Conservation Influencers

Outraged SA Citizens Against Poaching (OSCAP)

Pretoria, South Africa

In 2011 Allison Thomson launched Outraged SA Citizens Against Poaching (OSCAP) as a facebook group opposed to rhino poaching. Encouraged by its rapid success online, OSCAP turned itself into a registered non-profit organisation in South Africa.

In 2014, OSCAP held an International Rhino Conference at which it laid out its core beliefs and objectives. One of these was that if the rhino horn trade was ever legalised, this ‘merely would inevitably create two parallel markets because the legal market could never be big enough to satisfy consumer demand’. 

According to OSCAP, South Africa should abandon its desire to legalise the rhino horn trade and focus instead on bringing ‘khaki collar’ criminal networks to justice, and on supporting demand reduction programmes in rhino consumer states. The best way to protect rhino, says OSCAP, is ‘through effective wildlife law enforcement and field protection’. These include, in its words: ‘top notch security; dehorning – only where absolutely necessary when no other alternatives are available; education and awareness; increased sentences for people found guilty of Wildlife offences; no bail for suspects’.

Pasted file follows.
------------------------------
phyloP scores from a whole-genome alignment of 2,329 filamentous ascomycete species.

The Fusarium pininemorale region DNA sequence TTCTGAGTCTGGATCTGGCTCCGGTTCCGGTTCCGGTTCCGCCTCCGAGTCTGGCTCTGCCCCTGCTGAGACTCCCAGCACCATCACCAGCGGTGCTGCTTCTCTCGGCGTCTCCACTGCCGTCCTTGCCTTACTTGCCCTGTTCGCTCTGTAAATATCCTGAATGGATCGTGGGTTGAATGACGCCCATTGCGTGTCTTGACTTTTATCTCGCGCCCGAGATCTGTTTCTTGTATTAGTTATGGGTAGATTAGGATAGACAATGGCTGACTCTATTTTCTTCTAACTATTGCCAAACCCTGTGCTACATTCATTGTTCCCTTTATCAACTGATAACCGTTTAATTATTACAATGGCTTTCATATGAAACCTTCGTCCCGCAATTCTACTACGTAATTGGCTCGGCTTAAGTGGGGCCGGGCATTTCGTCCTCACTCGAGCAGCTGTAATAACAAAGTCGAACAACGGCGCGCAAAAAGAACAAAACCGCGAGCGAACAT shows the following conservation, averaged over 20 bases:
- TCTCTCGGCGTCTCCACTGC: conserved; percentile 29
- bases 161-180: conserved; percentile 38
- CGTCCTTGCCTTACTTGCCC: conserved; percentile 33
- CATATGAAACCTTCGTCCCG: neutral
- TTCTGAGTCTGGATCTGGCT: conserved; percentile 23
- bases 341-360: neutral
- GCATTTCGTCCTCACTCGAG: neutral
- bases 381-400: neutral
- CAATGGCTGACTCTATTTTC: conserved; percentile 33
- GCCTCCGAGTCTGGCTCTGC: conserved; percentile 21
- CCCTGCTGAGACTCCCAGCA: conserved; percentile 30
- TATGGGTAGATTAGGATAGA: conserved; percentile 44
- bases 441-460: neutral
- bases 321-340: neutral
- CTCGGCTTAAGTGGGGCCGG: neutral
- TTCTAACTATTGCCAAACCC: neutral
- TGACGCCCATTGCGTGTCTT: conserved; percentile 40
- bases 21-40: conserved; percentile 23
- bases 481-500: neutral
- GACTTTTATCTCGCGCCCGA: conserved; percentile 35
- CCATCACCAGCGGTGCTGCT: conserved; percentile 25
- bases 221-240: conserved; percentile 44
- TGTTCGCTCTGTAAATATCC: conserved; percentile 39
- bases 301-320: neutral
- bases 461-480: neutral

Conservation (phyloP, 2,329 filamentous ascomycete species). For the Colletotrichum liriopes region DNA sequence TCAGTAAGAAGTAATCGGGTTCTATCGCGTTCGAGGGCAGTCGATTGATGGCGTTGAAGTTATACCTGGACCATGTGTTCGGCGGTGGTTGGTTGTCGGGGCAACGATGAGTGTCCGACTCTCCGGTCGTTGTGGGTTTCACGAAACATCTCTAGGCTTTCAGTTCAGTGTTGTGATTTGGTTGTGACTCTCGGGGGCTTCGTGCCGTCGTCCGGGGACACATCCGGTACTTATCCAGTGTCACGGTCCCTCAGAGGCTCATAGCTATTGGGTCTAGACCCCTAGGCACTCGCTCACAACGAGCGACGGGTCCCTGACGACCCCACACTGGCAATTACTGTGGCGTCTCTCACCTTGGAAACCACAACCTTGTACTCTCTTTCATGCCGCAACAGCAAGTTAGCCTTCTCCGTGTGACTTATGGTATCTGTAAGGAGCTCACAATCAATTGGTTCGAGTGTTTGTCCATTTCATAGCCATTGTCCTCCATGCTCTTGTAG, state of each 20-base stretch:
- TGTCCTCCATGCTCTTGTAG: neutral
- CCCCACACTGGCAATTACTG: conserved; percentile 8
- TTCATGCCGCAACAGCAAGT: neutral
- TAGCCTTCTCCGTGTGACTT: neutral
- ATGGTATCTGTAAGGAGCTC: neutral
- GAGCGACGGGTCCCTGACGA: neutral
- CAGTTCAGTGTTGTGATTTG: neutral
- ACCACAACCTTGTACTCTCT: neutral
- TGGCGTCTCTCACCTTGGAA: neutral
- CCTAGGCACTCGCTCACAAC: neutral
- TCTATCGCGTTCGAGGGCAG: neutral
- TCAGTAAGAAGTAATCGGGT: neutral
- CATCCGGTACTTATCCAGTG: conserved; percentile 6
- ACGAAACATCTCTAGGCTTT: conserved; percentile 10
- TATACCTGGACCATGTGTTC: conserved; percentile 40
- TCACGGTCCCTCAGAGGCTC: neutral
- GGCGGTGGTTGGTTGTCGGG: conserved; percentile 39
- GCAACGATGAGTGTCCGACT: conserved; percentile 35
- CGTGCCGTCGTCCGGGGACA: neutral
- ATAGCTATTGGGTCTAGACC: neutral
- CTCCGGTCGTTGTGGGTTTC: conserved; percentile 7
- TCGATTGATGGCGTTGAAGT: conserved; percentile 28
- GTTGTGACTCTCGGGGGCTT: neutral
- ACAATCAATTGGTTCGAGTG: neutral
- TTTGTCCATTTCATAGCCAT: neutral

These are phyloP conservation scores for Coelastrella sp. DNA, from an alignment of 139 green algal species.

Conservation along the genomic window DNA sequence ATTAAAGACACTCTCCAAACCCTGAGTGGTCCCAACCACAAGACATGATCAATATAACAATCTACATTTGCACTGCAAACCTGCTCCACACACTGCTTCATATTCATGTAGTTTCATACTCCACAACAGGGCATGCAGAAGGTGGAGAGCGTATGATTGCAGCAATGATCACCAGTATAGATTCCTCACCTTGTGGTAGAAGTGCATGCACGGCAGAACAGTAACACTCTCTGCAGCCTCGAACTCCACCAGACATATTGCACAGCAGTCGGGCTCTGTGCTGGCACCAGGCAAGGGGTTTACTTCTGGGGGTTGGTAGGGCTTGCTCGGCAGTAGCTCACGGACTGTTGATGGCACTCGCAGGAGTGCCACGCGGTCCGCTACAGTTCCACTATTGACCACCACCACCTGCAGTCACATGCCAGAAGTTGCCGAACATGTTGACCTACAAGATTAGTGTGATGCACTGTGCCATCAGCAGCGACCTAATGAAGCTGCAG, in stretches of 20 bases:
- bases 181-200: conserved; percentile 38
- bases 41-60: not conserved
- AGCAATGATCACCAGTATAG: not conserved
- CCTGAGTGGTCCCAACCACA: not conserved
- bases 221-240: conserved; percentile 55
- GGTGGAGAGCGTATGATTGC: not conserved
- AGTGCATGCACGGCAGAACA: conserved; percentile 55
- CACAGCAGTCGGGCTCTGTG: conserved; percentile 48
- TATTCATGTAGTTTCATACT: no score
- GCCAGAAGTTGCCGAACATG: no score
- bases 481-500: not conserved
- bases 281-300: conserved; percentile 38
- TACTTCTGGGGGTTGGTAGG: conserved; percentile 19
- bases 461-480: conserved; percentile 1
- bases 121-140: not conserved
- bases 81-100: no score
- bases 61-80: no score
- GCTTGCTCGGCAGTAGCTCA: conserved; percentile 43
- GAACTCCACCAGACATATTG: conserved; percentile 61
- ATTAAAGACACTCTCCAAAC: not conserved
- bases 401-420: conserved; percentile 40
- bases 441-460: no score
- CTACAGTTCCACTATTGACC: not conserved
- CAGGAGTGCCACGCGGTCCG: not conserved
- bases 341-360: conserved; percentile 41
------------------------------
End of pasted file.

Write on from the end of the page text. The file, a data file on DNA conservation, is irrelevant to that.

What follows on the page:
Today, OSCAP has just under 20, 000 ‘members’ on Facebook, where it confirms that its mission is to maintain a moratorium on rhino trade both locally and internationally. OCAP’s patron is the musician Mark Knopfler.


Directors Allison Louise Thomson, Anthony Alberts, Theresa Baber. 

Spokesperson is Kim da Ribeira





About the directory

Conservation Influencers is a searchable directory of the animal activist, environmental and ecological lobby. It examines the history, mission, methodology and reputation of NGOs to assess their impact on the global conservation cause.


Wildlife Conservation Society

In 1906, the Wildlife Conservation Society (WCS) put an African man on display in Bronx Zoo’s Monkey House. In 1918, one of WCS’s founding fathers, Madison Grant, published Passing of the Great Race, which Adolf Hitler referred to as his ‘Bible’. Another leading creator and early leader of WCS, Henry Fairfield Osborn Sr, was also a founder of the American Eugenics Society. His son headed WCS from 1940 to 1968, overseeing a series of major initiatives in Africa. There, WCS became one of the architects of the prohibition movement, which put wildlife for consumptive use and vast regions of land out of bounds to humanity. In 2020, WCS distanced itself in public from the racist views of Grant and Henry Fairfield Osborn Sr. But it has yet to issue a critical account of the legacy of Fairfield Osborn Jr, even though he led WCS into the modern era while sharing similar politically-inspired ecological goals to his father and Grant. WCS devotes considerable financial resources to influencing outcomes at CITES. WCS’s CEO reportedly earns USD$1,320,978.